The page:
My culture and my world are interrelated, and they determine my style of being which in turn determines the ways in which I interact with my culture and my world. My culture and the set of my associations determines the way that the Zuhanden appears to me, and the way that I would equip myself with it.

Given, as we saw in the notes for the last lecture, that Dasein is determined by the way it equips itself through the Zuhanden– for example how a Carpenter becomes a Carpenter when he avails himself of hammers and wood and nails– we start to get an idea for how complex and interrelated the structure of being is.

II. Definition and ‘The Existential Analytic.’

Towards the end of the second lecture, Dreyfus brings up a few definitions, that I think it would be valuable to reproduce here. Those definitions are for ‘the ontic’; ‘the ontological’; ‘the pre-ontological’; and of ‘fundamental ontology.’

To say of an aspect of something that it is ‘ontic’ is to say that it is to do with ways of relating to that something that are substance ontological. That’s a really confusing claim.

Basically, I’m thinking ontically about something if I’m thinking about it in terms that Aristotle or Descartes could understand– in terms of a subject-predicate duality. Remember, this is the view of the world that Heidegger is trying to build on; it is not the only way to relate to being, recall from my last post that the Zuhanden is a pretty clear example of being that is non subject-predicate.

To talk about something ‘ontologically’ is to talk about the mode of being it inhabits. If I’m talking about the distinctions between the Zuhanden and the Vorhanden and Dasein, then I’m talking about ontology.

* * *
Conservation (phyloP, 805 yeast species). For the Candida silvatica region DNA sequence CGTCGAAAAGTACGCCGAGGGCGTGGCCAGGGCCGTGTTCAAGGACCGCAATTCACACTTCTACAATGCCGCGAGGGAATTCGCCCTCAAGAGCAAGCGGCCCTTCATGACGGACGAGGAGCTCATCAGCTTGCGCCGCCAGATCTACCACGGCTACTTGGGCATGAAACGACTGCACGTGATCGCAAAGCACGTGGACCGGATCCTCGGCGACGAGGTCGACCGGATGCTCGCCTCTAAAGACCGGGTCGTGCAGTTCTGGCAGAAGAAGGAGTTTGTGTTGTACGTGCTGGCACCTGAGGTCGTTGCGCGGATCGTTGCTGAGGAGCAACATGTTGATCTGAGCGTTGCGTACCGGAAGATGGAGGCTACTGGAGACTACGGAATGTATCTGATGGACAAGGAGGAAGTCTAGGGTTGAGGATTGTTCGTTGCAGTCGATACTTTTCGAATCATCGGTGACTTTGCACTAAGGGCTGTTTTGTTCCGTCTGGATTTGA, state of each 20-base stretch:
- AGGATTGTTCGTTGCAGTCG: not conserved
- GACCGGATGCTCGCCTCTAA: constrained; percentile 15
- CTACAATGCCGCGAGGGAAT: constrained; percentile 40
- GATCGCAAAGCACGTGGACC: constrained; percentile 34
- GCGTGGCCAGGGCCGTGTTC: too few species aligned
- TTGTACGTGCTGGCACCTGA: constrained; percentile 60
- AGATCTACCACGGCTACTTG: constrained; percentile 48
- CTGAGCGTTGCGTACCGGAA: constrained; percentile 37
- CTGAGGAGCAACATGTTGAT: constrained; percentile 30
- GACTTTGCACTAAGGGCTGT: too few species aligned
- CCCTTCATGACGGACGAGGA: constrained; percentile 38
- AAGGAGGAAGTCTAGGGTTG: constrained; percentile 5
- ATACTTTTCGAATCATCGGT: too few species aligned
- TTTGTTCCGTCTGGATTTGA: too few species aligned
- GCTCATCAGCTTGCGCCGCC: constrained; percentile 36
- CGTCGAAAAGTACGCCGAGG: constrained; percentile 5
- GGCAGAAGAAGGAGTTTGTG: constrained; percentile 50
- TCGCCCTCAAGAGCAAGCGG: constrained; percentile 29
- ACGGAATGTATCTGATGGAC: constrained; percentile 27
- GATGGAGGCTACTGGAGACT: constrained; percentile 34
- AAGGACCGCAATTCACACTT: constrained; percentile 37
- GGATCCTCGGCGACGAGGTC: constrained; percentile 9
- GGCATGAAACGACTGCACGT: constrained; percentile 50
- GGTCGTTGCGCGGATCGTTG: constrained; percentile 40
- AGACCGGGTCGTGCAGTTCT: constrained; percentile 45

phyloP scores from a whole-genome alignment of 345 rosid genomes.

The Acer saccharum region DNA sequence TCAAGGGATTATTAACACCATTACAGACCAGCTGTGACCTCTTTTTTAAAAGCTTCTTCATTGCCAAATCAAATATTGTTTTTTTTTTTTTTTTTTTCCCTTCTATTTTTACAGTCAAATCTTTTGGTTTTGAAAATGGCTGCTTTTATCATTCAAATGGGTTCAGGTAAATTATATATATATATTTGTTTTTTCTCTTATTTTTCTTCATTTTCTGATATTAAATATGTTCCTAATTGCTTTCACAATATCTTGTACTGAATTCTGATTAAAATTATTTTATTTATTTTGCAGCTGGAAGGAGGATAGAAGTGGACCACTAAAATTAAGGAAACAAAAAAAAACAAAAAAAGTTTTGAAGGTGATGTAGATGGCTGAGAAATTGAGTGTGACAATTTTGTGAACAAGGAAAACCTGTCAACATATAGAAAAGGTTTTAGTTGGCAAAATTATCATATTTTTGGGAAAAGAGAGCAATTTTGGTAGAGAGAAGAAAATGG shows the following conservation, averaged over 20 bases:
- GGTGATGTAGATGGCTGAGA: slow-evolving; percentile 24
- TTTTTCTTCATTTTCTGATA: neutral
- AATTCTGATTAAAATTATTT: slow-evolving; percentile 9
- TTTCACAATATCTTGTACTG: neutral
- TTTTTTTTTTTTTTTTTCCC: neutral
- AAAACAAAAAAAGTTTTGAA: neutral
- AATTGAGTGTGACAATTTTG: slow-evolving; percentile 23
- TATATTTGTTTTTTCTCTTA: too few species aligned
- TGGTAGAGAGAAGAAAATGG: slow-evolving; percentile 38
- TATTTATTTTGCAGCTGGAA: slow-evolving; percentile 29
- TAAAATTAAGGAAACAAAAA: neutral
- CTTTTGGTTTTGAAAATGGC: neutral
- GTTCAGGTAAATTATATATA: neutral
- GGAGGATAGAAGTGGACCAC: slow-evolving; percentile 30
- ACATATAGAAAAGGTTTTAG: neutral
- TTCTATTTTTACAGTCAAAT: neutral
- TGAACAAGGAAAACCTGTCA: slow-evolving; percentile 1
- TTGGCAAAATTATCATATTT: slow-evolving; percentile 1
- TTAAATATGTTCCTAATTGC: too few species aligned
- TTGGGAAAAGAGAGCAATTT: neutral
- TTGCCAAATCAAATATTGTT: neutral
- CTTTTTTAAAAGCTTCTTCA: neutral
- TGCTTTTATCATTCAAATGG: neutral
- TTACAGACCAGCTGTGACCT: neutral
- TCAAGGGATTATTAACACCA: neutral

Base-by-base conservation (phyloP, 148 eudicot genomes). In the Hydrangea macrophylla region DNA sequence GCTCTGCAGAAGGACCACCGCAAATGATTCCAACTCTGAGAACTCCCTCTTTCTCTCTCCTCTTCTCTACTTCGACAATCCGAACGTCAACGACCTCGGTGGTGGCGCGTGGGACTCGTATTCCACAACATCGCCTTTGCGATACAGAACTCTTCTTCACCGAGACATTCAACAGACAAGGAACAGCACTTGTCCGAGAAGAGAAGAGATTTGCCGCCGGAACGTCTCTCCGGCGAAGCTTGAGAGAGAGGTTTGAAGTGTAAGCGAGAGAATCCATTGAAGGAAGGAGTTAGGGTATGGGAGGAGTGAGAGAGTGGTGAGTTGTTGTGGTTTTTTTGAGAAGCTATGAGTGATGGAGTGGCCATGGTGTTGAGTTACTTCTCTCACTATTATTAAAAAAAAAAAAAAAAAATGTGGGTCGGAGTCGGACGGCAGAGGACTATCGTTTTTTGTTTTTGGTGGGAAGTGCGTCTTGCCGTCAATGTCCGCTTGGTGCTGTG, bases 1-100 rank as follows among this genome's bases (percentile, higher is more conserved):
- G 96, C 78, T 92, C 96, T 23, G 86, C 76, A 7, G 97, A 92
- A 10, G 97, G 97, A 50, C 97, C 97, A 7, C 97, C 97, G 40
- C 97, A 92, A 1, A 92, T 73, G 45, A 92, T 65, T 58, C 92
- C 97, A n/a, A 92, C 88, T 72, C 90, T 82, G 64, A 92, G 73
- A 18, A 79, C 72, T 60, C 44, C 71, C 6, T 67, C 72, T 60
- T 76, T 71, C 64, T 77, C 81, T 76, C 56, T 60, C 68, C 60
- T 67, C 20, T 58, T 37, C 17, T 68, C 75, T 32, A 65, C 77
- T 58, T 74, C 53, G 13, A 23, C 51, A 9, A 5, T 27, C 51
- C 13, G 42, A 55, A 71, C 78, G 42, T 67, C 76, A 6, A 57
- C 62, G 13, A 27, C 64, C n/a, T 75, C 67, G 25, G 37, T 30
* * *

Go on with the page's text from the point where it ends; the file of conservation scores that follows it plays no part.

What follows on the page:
For Heidegger via Dreyfus, to do or talk about something ‘pre-ontologically’ is to relate to something’s mode of being in a sort of naive or initial way. Japanese and American parents treat babies the way they do in a pre-ontological manner.

If they spoke about the differences without reference to the Zuhanden or the world of associations they inhabited, they would be speaking about the ontological– remember, they’re talking about styles of being– in a pre-ontological manner.

Finally, Dreyfus defines ‘fundamental ontology’ as the study of what any ontology is about. So, for Heidegger, his whole project is the project of a fundamental ontology.

Understanding the relationship between World, Dasein, Vorhanden and Zuhanden is understanding being itself, so that’s what Heidegger is most interested in. Remember that ‘the question is being’ is Heidegger’s question.

If we bear in mind that ‘being depends on us’, then you start to get an idea for why Heidegger is so concerned about Dasein and phenomenology. Recall that Heidegger calls the sort of being that Dasein has ‘existentence,’ and you get why his solution to the problem of fundamental ontology is what he calls ‘the existential analytic.’

In order to get to the bottom of what being is, we need to understand the being for whom being is a problem, because all of being being depends on it.

I found this last bit to be very nifty, because it situates philosophy back in the realm of the personal. There is no understanding without the perspective of some whom that understands. 

So far we’ve mostly spoken about material from lecture two, though I’ve gone over to lecture three to find material to fill in gaps I had. So let’s talk about my main takeaway from lecture three now.

III. Coping with The World, and the Affordances in The World.

I’ll want to come back to some psychological theory here, because behaviorism and the ecological theory of perception are two theories that I think are really interestingly related to the concepts of coping/dealing and affordance respectively.